In the Championship winning season of 1958/9 he romped in for a further three hat tricks against Hunslet, Hull and Workington Town as the Saints clocked up an incredible 1000+ points in league matches! Alex rounded off the season on a high as his brace of touchdowns helped lift the Championship trophy over Hunslet in one of the best rugby league matches ever to have been played. After securing his first winner`s medal in the 1960 Lancashire Cup Final over Swinton Alex lined up against Wigan in the 1961 Rugby League Challenge Cup Final. In an epic battle beautiful support work by Murphy saw him scamper over for a try that separated the sides at the break. Of course the famous Vollenhoven length of the field try sealed the match for the Saints over their arch-rivals. The following season saw Alex score a try in the Lancashire Cup Final win over Swinton. At the end of that campaign Alex went on the 1962 Ashes Tour down under. It was a sweet and sour affair with Alex in fine form as Great Britain defeated Australia by two tests to one. However, Alex returned home with a serious shoulder injury and missed the first three months of the season. Alex was soon back to his best and the next two seasons saw him add a further two Lancashire Cup winner`s medals and a Western divisional Championship medal to his impressive collection.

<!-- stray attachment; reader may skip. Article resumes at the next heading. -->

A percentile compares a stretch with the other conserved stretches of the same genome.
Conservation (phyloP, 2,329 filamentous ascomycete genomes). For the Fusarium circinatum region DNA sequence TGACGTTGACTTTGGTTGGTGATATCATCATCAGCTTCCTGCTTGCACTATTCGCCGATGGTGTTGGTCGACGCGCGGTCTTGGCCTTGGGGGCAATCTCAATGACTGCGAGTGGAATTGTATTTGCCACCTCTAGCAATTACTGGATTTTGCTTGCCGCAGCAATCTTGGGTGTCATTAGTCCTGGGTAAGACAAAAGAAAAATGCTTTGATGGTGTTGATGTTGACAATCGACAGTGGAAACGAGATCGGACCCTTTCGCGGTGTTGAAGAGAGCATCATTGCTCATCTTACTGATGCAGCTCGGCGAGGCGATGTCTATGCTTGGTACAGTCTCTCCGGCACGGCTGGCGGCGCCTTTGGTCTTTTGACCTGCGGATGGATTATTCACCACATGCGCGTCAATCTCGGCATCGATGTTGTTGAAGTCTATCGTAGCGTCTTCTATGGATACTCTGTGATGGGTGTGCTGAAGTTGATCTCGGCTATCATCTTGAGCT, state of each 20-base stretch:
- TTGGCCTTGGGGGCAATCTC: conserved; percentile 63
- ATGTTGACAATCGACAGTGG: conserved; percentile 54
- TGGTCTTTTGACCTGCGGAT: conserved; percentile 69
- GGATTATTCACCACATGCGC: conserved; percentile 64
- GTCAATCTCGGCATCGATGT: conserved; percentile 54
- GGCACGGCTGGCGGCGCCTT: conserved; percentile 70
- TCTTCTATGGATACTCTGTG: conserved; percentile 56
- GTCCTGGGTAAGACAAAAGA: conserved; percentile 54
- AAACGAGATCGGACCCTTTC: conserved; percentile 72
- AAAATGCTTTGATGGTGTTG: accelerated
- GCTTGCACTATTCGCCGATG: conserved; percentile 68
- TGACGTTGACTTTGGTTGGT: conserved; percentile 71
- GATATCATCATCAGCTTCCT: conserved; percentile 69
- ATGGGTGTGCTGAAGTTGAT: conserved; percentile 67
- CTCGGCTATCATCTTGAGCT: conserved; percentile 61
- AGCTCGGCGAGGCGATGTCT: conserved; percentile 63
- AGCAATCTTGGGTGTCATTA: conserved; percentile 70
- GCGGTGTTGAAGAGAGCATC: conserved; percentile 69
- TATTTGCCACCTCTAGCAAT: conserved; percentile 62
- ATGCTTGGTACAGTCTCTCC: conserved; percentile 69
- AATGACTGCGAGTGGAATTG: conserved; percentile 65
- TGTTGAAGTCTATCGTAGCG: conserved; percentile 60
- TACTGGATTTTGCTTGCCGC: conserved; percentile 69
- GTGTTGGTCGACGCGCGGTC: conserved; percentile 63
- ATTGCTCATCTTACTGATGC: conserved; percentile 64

Alex was captain of the team for the rest of his playing career at the Saints. In the 1964/5 season Alex led the team to the top of the league at the end of the season and collected the Lancashire League title on the way. His masterful leadership on the pitch and his tactical awareness were streets ahead of other mere mortals. Despite an unexpected loss in the Championship Final, Saints went into the following season with a side brimming with confidence. Murphy guided the Saints to the top of the league and into the Finals of the Challenge Cup and League Championship. Saints nearly didn`t make Wembley that year as they were trailing Hull KR in a third round tie with time up on the clock. Alex hoisted a huge `up and under` that descended in the in-goal area. Murphy following up his last gasp effort pounced on the ball and Saints were through to the semi-final. The Challenge Cup Final of 1966 was made a one-sided Final as Alex exploited Wigan`s frailties to implement a game strategy that was unbeatable on the day. His late drop goal demonstrated his ability to kill a game and the amount of time that he always seemed to have with the ball in his hand. That match had repercussions for the sport as the RFL responded with rule changes. Indeed, many pundits claim that the tap penalty and the one-point drop goal were introduced to combat Mr. Murphy`s tactical genius. One week later Alex lifted the Championship Trophy with an emphatic 35 points to 12 victory over Halifax. It was Murphy`s last donning of a Saints` jersey.